Now Henry acts as a mentor to his students, who sit around him in a semicircle on the matted floor. It’s time to give a “mat chat,” a talk to the class about an important skill or quality that can be applied anywhere. This week it is focus. Henry points at his eyes and his ears as he talks, and the class follows suit. Antoinette Moulton, the face of the Gerrard and Broadview location, keeps an eye on the class.
Also known to the students as Ma’am or by the Korean term for her rank as master, Sa Ba Nim, she taught Tommy and Henry at Karate Kids. She even taught me around the same time at another school in the area. While I remember nothing in terms of form and technique, I do remember her commanding yet gentle presence over the gym.
She remembers what Tommy and Henry were like when they first came to DeSantos. Tommy was shy and quiet, but an extremely hard worker with tons of talent.
Henry has also changed and grown, but his personality and manner remain largely intact from that time. “He’s still rambunctious as ever, still holding on to my uniform leg saying what are we doing today? What are we doing today?” Toni said, appearing to be only half joking. Tommy and Henry laugh while she recalls how Henry would stand at the door waiting for her to arrive to help with her bags.
Henry explains that he thinks his real changes came from how he wants to lead, “I’m learning not how to just be an authoritative leader but rather be an empathetic leader. Someone who understands their students and is able to make sure everyone feels included and happy in the space that they’re learning in.”
During his Friday class, it is clear who Henry is trying to emulate. Towards the end, one of the younger students turns her back to the crowd of other students, confused about what she was asked to do. Toni wraps her arms around her from behind and leads her away. She whispers a gentle reminder and the girl shoots out from her grasp like a cannonball, launching a flurry of kicks and punches, landing on the balls of her feet every time.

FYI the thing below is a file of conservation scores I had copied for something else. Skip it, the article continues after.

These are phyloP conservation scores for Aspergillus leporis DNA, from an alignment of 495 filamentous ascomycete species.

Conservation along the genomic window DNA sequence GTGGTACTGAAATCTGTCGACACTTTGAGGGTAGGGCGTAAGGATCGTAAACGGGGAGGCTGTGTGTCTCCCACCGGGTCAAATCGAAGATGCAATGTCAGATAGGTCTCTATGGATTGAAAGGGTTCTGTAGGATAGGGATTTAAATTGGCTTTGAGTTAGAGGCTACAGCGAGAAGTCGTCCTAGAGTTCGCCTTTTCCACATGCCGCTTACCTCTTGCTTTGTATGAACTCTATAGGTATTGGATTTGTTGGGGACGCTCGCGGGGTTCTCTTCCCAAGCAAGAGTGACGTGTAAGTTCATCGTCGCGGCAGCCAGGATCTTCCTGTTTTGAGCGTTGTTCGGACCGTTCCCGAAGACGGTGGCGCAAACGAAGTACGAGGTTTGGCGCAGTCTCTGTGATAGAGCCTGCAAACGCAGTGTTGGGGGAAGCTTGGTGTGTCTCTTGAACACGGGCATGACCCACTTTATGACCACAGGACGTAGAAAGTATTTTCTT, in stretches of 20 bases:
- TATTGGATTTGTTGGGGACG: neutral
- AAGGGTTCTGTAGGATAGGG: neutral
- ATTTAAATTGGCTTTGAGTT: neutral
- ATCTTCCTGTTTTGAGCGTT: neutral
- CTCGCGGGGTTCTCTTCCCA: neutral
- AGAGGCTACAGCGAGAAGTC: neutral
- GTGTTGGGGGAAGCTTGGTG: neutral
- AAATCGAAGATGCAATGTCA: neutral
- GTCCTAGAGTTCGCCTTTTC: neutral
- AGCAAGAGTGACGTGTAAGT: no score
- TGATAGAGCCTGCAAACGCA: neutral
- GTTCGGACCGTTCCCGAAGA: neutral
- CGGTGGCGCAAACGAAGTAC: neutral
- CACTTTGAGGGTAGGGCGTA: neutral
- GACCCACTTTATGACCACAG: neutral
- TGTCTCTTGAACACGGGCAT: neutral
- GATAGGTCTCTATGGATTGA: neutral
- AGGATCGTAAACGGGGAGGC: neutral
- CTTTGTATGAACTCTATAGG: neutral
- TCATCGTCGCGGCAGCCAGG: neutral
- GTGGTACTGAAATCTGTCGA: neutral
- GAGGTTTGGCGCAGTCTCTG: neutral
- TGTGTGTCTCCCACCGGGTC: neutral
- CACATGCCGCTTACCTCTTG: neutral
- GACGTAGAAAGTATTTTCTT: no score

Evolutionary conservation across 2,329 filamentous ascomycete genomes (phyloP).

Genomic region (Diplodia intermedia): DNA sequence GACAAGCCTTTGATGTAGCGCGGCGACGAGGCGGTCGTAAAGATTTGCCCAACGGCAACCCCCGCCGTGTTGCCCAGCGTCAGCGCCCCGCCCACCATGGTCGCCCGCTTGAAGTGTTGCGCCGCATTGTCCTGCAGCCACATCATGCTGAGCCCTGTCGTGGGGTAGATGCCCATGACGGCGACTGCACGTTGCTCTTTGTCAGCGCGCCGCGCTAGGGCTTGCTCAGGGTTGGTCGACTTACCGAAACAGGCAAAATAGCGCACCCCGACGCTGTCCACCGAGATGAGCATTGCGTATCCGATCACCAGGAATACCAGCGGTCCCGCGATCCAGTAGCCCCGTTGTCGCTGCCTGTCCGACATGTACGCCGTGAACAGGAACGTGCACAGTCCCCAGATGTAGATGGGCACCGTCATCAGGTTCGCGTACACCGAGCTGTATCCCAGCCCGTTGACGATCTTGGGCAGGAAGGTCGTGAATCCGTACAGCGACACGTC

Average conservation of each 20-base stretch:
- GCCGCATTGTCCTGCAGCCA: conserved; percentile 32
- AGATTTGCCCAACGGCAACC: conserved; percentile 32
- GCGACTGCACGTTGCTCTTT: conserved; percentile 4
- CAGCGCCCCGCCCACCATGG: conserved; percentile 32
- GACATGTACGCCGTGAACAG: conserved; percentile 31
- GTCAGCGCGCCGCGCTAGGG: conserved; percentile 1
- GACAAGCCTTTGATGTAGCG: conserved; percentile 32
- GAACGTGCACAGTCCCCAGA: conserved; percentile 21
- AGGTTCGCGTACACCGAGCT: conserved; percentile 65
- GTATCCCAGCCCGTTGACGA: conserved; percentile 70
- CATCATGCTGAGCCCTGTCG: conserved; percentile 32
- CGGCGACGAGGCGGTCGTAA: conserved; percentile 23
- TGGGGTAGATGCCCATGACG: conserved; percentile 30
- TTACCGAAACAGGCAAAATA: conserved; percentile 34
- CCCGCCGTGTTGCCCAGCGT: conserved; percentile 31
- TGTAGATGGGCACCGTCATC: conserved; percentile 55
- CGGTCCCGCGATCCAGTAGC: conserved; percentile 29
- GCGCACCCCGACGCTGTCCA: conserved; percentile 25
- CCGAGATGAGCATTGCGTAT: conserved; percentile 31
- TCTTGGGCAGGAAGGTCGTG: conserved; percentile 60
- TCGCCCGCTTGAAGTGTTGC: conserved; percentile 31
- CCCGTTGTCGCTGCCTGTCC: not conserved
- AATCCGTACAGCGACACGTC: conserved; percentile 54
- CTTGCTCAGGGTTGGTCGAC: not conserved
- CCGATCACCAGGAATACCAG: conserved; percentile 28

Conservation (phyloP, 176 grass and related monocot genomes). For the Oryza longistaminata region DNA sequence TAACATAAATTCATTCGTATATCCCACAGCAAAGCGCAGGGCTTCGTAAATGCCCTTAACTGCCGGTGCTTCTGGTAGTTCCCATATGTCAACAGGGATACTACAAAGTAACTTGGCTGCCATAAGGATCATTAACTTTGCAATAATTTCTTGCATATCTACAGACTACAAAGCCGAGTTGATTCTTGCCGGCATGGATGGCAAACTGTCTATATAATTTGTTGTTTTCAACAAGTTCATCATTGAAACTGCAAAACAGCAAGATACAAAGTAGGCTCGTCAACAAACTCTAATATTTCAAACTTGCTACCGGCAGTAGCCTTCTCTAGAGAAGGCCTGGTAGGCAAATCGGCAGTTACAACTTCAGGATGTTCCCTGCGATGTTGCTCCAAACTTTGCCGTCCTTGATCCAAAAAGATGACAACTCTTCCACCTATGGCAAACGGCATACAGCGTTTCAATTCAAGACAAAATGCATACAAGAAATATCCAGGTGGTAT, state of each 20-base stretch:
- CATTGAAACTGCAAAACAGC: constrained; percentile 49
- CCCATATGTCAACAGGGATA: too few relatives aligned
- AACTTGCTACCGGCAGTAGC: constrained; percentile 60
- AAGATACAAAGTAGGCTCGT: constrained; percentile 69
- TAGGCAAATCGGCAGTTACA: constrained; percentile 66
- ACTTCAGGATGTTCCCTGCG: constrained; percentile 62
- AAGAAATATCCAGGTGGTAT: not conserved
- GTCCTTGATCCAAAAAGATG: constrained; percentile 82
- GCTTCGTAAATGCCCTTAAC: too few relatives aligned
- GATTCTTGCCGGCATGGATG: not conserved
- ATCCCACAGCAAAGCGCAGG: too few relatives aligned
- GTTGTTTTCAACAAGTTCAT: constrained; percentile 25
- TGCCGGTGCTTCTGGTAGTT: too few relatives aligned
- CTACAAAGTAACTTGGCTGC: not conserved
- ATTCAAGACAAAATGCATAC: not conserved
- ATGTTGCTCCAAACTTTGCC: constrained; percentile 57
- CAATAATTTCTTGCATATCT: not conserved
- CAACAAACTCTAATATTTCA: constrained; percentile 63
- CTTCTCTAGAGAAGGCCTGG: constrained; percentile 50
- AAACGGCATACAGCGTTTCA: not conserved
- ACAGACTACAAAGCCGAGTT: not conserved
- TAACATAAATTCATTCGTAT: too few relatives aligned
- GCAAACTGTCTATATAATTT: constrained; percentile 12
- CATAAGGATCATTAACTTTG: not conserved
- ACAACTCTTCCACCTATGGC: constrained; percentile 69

The leadership and mentoring on display at DeSantos on a recent visit extends beyond Ma’am Toni to founder Veronica De Santos. A former competitor in the martial arts who was inducted into the Canadian Black Belt Hall of Fame in 2016, DeSantos met Toni when she was having difficulties in her life. In DeSantos, she found an outlet for herself and her family.
Originally started on Danforth Ave in 1988, the martial arts school has expanded from a single location on Main Street to three. The one on Gerrard east of Broadview opened in 2015, and the other at Victoria Park and Gerrard opened last year.
Toni says the sense of family and personal growth within the walls of DeSantos span years and geography. She thinks about this when she looks at her young charges Tommy and Henry.
“They have grown into young men who can take risks,” she says. “They’re really compassionate, which is why they’re great teachers. I know that they’ll have to spread their wings out and experience more life but they’ll always be part of our family and always welcome back.”